Their championship window is closing and a roster overhaul could be coming, but now that they're healthy, the Celtics don't look like a team that's ready to give up
This is an article from the May 10, 2010 issue
The triumphant music thundered and a torrent of red and gold confetti poured down from the gray ceiling, another celebration arriving at the expense of the beaten Celtics. They hurried off the court, making it into the tunnel just before the glittering rain. For the next few minutes they sat in the visitors' locker room at Cleveland's Quicken Loans Arena with their feet numbed in buckets of ice as they considered all that had gone wrong over these last two years, and how little time they had left to make it right again.
Is this the last stand for the 2007--08 champs? Their performance last Saturday in Game 1 of their Eastern Conference semifinal against Cleveland, a game Boston controlled for long stretches, indicated that the series will most likely not be a rout for the top-seeded Cavs. But the result, a 101--93 Cleveland win, was all too familiar for a Celtics team that couldn't help but recognize the justice in their defeat, a sense that maybe they'd received their due after a season of too many blown leads and too many nights when they failed to maintain their high standards of two years ago. "It was like the games during the regular season didn't have enough meaning [for us] to fight through whatever adversity we might find," said Boston general manager Danny Ainge last week. "The signature [issue] of our postseason was going to be, What kind of resolve do we really have?"
Ainge would neither appreciate nor be surprised by the answer to that question on Saturday after the Celtics dominated the first half and led by 11 points in the third quarter—only to watch Cleveland outscore them 43--24 over the final 18 minutes. Though LeBron James admitted to "tentative" play and "thinking too much" about his painfully sprained and bruised right shooting elbow, he still had 35 points, seven assists, seven rebounds, three steals and two blocks while never appearing to worry that his team wouldn't prevail. "We've been there before," said Boston point guard Rajon Rondo, whose team-leading 27 points and 12 assists went for naught. "We were up at halftime again, and we lost a double-digit lead again, and we didn't get the win." Again.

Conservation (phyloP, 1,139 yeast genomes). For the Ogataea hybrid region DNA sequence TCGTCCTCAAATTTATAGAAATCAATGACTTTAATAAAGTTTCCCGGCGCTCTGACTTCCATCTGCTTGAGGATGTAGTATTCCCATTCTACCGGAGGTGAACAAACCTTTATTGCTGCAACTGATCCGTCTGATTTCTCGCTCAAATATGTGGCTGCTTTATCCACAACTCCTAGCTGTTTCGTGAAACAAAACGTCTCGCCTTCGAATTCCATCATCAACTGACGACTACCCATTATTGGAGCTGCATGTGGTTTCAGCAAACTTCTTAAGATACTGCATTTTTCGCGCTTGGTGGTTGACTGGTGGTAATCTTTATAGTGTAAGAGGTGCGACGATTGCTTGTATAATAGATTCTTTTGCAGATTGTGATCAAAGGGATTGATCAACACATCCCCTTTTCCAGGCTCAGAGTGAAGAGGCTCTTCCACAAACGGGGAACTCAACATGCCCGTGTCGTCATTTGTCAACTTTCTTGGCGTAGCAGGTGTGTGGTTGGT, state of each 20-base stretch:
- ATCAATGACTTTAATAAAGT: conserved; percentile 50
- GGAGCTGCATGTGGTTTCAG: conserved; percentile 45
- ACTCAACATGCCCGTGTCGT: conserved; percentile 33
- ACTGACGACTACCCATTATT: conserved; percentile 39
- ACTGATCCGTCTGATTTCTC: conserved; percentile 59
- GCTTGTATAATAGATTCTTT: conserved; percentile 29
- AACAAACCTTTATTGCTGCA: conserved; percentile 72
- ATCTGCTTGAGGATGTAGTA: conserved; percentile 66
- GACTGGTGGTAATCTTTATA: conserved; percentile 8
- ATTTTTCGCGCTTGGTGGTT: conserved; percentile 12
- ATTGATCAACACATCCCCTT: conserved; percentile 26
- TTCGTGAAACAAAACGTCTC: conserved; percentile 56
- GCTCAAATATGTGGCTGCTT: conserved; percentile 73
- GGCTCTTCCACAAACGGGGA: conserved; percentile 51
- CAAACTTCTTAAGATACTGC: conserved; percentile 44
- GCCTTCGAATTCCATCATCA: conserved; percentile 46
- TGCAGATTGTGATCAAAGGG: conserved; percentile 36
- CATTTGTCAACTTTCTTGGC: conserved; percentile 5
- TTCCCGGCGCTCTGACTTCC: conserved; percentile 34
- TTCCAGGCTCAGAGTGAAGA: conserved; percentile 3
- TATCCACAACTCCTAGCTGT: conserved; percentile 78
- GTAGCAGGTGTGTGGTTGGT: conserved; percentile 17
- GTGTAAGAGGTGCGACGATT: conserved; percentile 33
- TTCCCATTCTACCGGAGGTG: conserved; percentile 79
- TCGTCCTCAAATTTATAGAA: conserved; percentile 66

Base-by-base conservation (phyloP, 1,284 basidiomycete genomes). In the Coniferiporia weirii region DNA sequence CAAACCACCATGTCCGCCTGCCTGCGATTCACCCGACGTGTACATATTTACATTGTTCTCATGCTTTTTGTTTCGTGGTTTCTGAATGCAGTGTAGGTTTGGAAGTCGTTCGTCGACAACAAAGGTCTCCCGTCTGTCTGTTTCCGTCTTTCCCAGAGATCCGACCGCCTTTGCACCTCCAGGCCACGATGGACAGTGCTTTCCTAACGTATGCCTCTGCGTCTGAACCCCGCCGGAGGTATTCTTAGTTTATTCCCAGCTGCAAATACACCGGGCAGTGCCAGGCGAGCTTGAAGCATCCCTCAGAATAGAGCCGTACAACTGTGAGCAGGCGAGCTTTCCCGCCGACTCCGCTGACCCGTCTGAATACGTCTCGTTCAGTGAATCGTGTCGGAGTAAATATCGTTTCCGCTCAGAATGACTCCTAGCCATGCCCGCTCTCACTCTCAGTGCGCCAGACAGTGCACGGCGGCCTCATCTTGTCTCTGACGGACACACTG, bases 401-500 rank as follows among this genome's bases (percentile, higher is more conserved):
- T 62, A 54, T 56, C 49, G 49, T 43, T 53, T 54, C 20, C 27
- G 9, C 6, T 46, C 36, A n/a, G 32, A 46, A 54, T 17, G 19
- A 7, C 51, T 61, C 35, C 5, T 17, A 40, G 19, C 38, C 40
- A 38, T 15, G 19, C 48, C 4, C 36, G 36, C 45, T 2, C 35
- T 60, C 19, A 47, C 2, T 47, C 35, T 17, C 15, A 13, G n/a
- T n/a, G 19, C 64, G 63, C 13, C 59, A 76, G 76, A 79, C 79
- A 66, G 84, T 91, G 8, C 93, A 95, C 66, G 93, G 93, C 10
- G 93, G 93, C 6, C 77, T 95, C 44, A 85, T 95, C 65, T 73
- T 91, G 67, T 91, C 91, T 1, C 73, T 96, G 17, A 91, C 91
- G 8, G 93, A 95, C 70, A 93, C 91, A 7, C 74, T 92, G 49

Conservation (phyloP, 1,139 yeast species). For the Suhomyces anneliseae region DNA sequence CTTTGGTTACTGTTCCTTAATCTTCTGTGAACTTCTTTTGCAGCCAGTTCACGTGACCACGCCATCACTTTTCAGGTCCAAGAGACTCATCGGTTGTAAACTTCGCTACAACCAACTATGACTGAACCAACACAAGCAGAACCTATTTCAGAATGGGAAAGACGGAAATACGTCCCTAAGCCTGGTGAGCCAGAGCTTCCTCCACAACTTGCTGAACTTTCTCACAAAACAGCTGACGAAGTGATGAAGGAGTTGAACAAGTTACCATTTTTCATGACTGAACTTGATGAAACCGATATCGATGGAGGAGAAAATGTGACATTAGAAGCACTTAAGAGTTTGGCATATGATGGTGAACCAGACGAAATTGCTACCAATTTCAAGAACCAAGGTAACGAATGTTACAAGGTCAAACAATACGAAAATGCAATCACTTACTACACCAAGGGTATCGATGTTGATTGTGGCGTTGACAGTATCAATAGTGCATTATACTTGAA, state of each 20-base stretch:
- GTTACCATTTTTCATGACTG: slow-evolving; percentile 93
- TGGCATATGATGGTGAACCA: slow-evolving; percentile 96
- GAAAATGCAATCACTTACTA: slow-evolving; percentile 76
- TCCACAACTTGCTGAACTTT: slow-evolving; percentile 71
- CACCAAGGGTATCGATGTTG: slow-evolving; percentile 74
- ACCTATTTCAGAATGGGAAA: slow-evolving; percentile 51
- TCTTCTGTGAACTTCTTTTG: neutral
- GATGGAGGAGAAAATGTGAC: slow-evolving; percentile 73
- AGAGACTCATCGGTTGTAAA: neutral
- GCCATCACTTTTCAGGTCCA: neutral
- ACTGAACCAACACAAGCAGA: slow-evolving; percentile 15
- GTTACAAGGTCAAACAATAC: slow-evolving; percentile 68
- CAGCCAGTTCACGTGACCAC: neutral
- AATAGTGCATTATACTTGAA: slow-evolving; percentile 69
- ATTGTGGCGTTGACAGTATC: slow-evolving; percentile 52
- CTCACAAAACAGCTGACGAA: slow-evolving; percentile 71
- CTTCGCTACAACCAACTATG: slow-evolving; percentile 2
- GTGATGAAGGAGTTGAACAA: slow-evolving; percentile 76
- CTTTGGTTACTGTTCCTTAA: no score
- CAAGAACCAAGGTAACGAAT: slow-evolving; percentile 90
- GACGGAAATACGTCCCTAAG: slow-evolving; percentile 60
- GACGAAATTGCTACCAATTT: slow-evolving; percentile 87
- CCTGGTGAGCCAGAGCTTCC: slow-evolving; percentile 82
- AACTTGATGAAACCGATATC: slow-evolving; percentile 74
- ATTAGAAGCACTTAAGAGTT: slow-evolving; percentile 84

When the Celtics made their dramatic moves in the summer of 2007 to supplement forward Paul Pierce with guard Ray Allen and forward Kevin Garnett, they acknowledged that the remade squad had a three-to-four-year window of contention. Now they must appreciate how time does fly. All season Boston has struggled to overcome knee injuries to the 32-year-old Pierce and the 33-year-old Garnett while dealing with trade rumors involving Allen, 34, who becomes a free agent after the season. Throughout the year, coach Doc Rivers was forced to choose between managing the health of his elderly stars and trying to pile up wins to improve his playoff position. The Celtics wound up with a disappointing 50--32 record—twice as many losses as during their 2007--08 championship season—and the No. 4 seed in the East, but Rivers, Ainge and CEO--managing partner Wyc Grousbeck all agree that the injuries left them with no choice at all.
"What else are we here for?" Rivers said over a plate of Phoenix rolls at Douzo in Boston's Back Bay the night after his team eliminated the Heat in the first round. "We won a title, but that's not enough for me and it shouldn't be enough for anybody. If we're not trying to win it with this group, then break it up and go young. But I owe it to them, as long as they're here, to go all in. Whether that's good enough or not, we'll find that out. I believe it is."
Even as Rivers embarked on his long-shot run to steal an 18th title for the NBA's winningest franchise, Ainge was seeking to create a new contender out of the old pieces. In February the Celtics discussed a makeover that would have dealt Allen to the Wizards for a package involving forward Caron Butler, followed by a second blockbuster that would have sent center Kendrick Perkins and other salaries to the Jazz for power forward Carlos Boozer—leaving Boston with a revamped lineup of Garnett, Boozer, Pierce, Butler and Rondo. The idea died when the Wizards moved Butler to the Mavericks instead, but it's an example of Ainge's willingness to consider anything. The speculation grew so hot that Ainge invited Allen and his wife to his office to explain how Allen might indeed be dealt if his expiring $18.8 million salary could land a younger star.
Ainge had the same kind of heart-to-heart with Rondo in the preseason, after he was mentioned in trade rumors last summer. "If there was an opportunity for me to get traded and they would have had better guys come in, I'm sure they would have made the deal," says Rondo, who was coming off a breakout year of 11.9 points and 8.2 assists per game yet was on the books at an affordable $2.1 million. "It wasn't like you had to make a blockbuster trade to get me."